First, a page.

Over the past year, Californians have faced calamities at an unprecedented scale. Most recently, wildfires killed 44 people, left hundreds of families homeless, and forced more than 200,000 to flee for their lives. With damages topping more than $9 billion, 2017 marks the costliest year in state history for natural disasters, tripling the previous record.
As California recovers, independent claims adjusters are diligently working to help residents recover and resolve their claims as quickly as possible so they can rebuild and go on with their lives. So why, then, is the California Department of Insurance advocating for a bill that would create a shortage of claims professionals precisely when they are needed most?
However, if the department’s bill, SB 1291 is enacted, it would totally upend a perfectly functional system for licensing independent insurance adjusters.
The current system allows claims adjusting companies that employ professional adjusters to secure a license covering its employees, which is practical and efficient and meets the needs of California’s consumers. Far from unique, this system has been proven to work in states like Montana and Utah.
However, if the department’s bill, SB 1291 is enacted, it would totally upend a perfectly functional system for licensing independent insurance adjusters by disallowing state licensing for companies to cover its professionals, leaving individual employees to seek state licensing independently, which is expensive, cumbersome and oftentimes redundant.
Because claims specialists are the front-line responders for helping people recover when catastrophe strikes, any legislation that causes a shortage of professionals would add insult to injury for those who have been most affected by disaster. With fewer professionals to process claims, victims would face long delays in the recovery process, preventing them from rebuilding and regaining a sense of normalcy.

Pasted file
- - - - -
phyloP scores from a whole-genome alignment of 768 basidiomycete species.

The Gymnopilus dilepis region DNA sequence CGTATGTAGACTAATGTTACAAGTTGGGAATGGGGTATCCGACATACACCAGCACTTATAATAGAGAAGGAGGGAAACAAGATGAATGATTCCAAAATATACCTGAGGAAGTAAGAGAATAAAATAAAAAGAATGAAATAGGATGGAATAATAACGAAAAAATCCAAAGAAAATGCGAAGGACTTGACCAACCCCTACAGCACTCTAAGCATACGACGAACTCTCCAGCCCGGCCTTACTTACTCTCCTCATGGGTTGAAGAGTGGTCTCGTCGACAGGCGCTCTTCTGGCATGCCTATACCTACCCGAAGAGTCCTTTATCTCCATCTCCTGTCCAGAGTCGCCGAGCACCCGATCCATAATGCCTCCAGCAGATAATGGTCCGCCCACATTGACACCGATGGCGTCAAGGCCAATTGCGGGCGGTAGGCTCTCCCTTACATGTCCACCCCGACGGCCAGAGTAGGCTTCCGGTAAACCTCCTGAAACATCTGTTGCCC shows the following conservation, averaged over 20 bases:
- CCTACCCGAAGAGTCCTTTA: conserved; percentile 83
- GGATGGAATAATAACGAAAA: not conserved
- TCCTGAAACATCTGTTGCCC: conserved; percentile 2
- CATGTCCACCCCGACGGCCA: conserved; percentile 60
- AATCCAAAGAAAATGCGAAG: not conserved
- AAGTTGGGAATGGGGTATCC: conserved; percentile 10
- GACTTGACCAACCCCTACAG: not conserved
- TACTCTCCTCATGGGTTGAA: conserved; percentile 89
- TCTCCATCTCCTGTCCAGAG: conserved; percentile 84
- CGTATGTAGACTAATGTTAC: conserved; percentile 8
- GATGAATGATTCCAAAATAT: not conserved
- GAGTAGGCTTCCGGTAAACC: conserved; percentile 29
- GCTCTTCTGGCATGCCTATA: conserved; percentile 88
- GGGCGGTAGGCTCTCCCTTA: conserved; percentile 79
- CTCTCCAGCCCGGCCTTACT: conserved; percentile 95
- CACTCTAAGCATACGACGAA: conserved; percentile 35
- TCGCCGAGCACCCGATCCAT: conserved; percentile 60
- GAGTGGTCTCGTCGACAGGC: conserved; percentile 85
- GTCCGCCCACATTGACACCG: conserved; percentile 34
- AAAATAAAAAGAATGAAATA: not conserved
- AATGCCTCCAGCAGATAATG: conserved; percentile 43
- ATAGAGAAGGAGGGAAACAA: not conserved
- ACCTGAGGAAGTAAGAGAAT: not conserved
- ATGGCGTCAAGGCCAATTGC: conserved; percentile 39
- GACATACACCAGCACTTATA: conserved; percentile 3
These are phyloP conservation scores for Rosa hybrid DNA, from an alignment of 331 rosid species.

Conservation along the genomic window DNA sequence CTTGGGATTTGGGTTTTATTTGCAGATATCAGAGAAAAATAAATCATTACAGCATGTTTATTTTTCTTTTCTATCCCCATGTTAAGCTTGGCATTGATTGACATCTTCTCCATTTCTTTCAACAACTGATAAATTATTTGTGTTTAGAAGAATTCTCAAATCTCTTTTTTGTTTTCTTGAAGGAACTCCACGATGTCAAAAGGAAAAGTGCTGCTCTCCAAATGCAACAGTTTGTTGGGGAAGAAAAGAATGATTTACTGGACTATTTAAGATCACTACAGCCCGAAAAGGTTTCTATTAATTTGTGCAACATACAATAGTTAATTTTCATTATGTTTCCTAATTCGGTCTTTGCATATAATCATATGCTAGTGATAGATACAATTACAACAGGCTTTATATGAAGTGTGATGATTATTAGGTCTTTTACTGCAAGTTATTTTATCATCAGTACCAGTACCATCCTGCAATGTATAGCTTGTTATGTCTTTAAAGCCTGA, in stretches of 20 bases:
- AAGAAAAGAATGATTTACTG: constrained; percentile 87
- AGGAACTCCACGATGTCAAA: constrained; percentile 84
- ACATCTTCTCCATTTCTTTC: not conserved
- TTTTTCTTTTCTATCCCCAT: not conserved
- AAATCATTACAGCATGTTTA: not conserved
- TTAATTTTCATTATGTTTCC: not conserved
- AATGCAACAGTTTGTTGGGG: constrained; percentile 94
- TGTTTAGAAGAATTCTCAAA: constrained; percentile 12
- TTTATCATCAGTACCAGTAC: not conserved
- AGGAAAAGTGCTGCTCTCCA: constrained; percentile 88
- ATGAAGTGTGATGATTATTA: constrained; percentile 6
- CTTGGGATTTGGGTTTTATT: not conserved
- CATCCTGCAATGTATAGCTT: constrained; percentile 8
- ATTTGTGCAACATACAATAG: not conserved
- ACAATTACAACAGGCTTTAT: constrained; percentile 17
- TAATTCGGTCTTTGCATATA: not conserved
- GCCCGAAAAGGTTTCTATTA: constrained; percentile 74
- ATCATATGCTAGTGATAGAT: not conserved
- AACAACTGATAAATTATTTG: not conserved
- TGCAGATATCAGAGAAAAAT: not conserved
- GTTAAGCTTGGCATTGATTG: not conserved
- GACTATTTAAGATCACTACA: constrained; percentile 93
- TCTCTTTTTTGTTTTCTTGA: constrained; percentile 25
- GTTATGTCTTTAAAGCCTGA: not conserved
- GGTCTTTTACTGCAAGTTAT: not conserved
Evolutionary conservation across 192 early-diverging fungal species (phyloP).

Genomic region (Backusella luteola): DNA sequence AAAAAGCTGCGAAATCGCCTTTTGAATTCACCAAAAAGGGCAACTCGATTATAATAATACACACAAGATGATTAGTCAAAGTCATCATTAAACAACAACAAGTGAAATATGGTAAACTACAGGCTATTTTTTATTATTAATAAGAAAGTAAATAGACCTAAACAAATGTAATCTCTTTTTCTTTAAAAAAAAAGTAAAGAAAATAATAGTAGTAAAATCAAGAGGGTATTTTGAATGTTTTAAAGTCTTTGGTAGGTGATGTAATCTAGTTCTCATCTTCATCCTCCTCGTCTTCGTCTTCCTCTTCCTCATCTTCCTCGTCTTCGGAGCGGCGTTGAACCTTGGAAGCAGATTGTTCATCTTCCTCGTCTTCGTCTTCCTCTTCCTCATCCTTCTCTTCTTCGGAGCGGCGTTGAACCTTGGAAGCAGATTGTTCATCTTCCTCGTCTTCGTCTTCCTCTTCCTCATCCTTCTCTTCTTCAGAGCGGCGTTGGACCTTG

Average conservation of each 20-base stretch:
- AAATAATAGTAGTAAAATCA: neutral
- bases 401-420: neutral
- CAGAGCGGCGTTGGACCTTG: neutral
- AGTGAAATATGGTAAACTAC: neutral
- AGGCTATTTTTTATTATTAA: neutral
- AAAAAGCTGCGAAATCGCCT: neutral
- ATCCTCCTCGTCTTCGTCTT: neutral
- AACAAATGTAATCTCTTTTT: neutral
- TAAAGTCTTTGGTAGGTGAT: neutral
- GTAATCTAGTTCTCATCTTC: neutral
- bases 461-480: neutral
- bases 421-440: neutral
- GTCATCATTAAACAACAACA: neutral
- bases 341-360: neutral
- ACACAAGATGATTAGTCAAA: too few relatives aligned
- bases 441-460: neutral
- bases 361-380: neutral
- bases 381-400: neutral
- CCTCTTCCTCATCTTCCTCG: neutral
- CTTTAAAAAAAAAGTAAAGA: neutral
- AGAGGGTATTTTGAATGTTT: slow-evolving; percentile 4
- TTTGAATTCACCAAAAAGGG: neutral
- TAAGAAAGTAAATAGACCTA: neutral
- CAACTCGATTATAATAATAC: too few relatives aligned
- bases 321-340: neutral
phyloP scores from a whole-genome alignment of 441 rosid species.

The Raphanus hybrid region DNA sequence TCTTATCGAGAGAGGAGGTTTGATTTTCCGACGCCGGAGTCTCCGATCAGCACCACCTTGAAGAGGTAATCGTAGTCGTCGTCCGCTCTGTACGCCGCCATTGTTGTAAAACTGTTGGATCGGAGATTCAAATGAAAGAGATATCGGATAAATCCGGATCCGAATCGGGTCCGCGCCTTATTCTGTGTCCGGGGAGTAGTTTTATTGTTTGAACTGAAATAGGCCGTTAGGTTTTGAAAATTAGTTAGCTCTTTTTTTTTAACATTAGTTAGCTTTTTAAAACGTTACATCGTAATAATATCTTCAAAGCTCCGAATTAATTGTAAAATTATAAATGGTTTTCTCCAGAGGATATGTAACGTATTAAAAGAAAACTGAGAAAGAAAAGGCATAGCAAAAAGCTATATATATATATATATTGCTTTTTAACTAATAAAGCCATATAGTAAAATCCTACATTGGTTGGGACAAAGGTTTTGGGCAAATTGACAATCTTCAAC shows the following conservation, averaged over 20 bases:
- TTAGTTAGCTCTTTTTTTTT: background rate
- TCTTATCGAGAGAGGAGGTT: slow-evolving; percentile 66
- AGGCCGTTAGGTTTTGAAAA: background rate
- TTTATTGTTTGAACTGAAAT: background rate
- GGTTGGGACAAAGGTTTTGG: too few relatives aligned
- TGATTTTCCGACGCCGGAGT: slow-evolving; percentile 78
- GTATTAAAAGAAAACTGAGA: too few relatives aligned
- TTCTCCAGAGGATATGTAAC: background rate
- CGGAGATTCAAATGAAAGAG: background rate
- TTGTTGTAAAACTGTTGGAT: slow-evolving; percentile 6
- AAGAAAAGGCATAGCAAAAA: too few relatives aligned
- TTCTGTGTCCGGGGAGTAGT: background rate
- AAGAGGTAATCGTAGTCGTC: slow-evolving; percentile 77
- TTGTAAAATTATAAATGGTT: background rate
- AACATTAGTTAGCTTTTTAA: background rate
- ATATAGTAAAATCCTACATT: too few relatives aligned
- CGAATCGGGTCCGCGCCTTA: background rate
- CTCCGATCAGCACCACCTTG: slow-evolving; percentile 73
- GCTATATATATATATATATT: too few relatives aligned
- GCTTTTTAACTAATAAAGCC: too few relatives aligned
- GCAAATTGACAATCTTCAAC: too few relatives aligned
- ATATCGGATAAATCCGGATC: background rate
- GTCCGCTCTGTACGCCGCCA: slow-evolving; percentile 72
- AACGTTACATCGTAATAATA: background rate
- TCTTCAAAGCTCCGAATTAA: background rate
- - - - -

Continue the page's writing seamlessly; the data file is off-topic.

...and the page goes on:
Fortunately, Gov. Brown has previously agreed. The last time the Department tried to tinker with the licensing system, the Governor vetoed the bill, recognizing that an overhaul was “unwarranted.” By trying to repackage the same failed proposal, the Department of Insurance continues to employ the same flawed arguments, despite evidence that the current system works.
For example, the Department argues that, because a small handful of insurance brokers or insurers legally using out of state adjusters may have conveyed incorrect information to consumers when helping respond to the wildfires last year, this somehow justifies an entire overhaul of the insurance adjusting licensure system.
In fact, Commissioner Dave Jones recently testified before the State Senate that “some consumers initially were provided incorrect information by their agents or their insurers” which prompted CDI to issue a notice clarifying the correct legal standards and requiring the agents and insurers to “correct that problem and they did, and we stopped getting those complaints.”
While we agree that all insurance professionals—whether they are independent or affiliated with a company—should meet California’s already stringent standards, it is not clear what benefits would be created by trying to fix a system that isn’t broken. Instead, if the Department’s legislation were enacted, it is very likely that many independent adjusters which Californians rely on to faithfully and lawfully process claims would exit the market due to the extensive bureaucracy that the legislation would create.
With resources already stretched thin, this would exacerbate the consumer access crisis that the state already faces. This would be bad for business and bad for consumers.
When disaster strikes, we must do everything possible to support and strengthen our most vulnerable neighbors, not hold them back. It’s time for lawmakers to understand the facts so that independent claims professionals can do what they do best: help Californians get back on their feet.
Ed’s Note: David Farber is the legislative counsel for the Association of Claims Professionals.